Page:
Most of northeastern New Mexico is sparsely populated. Santa Fe, however, is an easy drive south on Interstate I-25, about 2.5 hours from the ranch. Founded by the Spanish in 1610, Santa Fe famously retains its old-world charm with the 400-year-old Palace of the Governors and Spanish Pueblo Revival-style buildings throughout the city center. As one of the most interesting and eclectic art centers in the United States, the city draws painters, photographers, musicians, and performing artists from around the word.
The ranch rises in elevation from 4,900 to 5,600 feet above sea level.
Acreage (Deeded & Leased)
Taos Ski Valley Resort, Taos, NM
Taos Ski Valley Resort offers a variety of runs for skiers of all levels. The resort village is in the Sangre De Cristo Mountains, about 18 miles northeast of the town of Taos, and is open year round for hiking, horseback riding, and tubing in the summer.
Capulin Volcano National Monument, Capulin, NM
Visitors can hike to the top of the Capulin Volcano at the Capulin Volcano National Monument or linger in the visitor’s center to learn about the region’s rich geological and archeological history. Located near the tiny town of Capulin, NM, and only eight miles from the Folsom Man site, where the famed Folsom Points (9500 to 8000 BCE) were discovered, the volcano sits at what was once the crossroads of an ancient culture.
Ute Lake State Park, Logan, NM
Ute Lake State Park surrounds an 8,200-acre reservoir, formed by damming the Canadian River. The reservoir, located two miles west of Logan, is home to large-mouth bass, crappie, catfish, and walleye.
Conchas Lake State Park, Conchas Dam, NM
The Conchas Lake State Park in San Miguel County, northwest of Tucumcari, has secluded coves and sandy beaches with excellent camping, boating, and fishing.
Santa Fe, NM
Santa Fe, NM, long a favorite of artists and musicians, needs no introduction. New Mexico’s state capital celebrates its 400-year-old Spanish colonial heritage and rightful place as a heralded center for fine arts and cuisine. The Santa Fe Opera, a fixture since 1957, has earned an international reputation, drawing thousands of operaphiles to the stunning open-air Crosby Theatre in July and August.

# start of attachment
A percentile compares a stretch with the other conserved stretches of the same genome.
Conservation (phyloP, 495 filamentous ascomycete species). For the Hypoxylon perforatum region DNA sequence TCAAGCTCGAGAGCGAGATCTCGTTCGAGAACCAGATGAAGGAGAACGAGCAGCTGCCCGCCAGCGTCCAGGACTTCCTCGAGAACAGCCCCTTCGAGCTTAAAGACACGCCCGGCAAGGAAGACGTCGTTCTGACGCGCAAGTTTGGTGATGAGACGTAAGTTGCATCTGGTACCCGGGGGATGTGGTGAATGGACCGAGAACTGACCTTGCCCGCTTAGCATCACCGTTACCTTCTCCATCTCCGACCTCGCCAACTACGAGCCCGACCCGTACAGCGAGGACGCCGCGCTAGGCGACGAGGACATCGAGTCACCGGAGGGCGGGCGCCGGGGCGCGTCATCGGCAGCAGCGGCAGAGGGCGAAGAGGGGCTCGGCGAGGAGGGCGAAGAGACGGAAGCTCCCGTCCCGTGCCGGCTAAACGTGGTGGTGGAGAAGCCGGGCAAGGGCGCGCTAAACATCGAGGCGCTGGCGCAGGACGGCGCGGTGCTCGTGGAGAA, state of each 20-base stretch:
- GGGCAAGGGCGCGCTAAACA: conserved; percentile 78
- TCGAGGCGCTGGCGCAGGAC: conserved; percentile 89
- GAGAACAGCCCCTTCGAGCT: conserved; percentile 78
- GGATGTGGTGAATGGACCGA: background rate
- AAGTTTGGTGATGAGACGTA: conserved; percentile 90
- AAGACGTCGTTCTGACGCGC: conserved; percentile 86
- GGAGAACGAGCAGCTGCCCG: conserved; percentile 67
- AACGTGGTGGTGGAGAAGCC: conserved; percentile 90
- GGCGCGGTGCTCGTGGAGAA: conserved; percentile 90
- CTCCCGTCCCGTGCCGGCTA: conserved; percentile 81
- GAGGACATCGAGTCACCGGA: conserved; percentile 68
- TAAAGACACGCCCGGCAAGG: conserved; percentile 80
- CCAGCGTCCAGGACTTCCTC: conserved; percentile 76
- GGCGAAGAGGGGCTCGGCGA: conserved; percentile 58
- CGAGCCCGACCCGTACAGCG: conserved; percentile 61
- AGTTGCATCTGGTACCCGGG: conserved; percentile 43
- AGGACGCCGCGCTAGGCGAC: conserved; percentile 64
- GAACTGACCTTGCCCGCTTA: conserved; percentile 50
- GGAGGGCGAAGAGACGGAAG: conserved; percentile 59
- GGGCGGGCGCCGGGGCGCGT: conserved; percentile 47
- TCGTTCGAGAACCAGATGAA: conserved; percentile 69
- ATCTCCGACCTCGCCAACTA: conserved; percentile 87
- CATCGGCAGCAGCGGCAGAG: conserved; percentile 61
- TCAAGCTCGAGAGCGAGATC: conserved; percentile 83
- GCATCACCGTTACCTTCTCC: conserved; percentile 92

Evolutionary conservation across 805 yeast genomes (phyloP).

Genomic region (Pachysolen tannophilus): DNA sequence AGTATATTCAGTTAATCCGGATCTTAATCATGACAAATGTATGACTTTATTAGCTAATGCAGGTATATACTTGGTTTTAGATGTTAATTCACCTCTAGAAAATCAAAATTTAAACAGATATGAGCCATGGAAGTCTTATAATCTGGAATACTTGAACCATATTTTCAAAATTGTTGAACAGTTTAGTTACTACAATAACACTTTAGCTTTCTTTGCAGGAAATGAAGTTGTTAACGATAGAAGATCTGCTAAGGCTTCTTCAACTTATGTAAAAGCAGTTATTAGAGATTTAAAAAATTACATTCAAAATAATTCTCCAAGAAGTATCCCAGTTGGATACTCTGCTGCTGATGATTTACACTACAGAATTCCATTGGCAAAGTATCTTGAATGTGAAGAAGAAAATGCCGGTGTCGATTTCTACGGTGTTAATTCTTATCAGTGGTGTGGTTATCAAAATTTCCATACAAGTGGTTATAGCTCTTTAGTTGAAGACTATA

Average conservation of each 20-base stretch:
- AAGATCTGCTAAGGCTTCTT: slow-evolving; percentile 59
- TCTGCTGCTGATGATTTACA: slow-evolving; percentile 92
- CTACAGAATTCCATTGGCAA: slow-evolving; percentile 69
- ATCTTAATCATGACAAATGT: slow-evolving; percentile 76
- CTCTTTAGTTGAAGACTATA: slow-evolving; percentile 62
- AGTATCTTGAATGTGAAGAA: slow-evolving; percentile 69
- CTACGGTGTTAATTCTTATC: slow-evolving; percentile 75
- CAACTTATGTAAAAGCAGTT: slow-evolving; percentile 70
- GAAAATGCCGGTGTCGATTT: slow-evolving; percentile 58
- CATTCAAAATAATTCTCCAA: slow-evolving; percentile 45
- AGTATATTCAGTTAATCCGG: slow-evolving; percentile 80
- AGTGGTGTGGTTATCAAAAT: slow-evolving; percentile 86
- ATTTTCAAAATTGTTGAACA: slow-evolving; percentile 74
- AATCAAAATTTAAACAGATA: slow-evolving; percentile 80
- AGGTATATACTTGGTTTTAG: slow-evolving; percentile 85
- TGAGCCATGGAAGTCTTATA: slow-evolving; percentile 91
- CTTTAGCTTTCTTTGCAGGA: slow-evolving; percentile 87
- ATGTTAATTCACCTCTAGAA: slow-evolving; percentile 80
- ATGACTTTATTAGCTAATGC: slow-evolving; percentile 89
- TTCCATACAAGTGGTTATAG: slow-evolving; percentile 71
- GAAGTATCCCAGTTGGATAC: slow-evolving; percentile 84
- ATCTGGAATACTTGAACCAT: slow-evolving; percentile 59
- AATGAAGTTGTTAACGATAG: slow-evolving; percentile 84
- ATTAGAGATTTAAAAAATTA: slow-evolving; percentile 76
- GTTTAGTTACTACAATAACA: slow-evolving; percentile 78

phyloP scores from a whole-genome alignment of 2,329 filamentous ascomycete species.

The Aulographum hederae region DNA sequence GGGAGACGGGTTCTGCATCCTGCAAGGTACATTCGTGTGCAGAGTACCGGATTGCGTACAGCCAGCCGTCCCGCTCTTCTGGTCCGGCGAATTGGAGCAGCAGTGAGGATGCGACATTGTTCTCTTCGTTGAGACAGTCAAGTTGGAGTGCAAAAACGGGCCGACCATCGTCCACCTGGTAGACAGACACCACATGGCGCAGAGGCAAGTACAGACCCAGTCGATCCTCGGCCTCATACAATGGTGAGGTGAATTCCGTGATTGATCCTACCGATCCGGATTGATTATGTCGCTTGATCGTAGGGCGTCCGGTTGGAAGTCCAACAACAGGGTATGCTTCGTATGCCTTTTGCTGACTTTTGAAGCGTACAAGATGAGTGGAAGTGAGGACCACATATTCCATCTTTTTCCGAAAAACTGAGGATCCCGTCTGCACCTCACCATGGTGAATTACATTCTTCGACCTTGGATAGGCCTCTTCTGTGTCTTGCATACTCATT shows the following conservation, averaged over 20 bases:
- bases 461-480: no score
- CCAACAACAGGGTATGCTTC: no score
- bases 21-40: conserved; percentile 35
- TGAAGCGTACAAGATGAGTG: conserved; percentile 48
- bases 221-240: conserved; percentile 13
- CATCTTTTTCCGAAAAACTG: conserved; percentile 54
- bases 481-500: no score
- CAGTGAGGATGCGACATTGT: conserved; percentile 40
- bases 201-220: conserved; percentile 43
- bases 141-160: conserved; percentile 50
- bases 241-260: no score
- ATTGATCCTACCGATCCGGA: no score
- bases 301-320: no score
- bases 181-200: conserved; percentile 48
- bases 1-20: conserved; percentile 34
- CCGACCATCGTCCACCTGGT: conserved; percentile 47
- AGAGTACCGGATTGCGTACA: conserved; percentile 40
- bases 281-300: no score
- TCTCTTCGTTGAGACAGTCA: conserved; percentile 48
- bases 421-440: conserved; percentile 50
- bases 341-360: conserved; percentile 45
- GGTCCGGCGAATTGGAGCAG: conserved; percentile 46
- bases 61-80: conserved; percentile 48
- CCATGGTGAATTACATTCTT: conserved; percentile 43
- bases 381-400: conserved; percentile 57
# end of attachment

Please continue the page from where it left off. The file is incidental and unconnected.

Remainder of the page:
Secluded but inviting, the 4,000± square-foot Owner’s Home sits high on a mesa overlooking both the Alamito and Canadian River canyons. The house faces east to take advantage of the rising sun and has spectacular views to the west of the Sangre de Cristo Mountains.
The architecture blends classic Mediterranean style with the charm of a Northern New Mexican hacienda, and the result is exquisite. The home lives larger than it is, with public rooms designed to bring the outdoors inside.
The house was custom built in 2000, using Rastra Insulated Concrete Forms (ICF) for the exterior walls. The forms, filled with concrete, lock in place and remain in the structure for strength and insulation. The concrete construction inhibits fire and smoke damage and resists mildew, fungus, and frost damage. Copper gutters and copper-clad window trim and doors accent the exterior. Hand-made antique farmhouse tiles imported from Italy cover the colorful roof. Stones gathered on the ranch were used for the exterior stonework.
The home has three levels: the main living area, a tower with a den designed for entertaining and enjoying the views, and a lower level with two garages, one a two-car, the other a single Jeep size.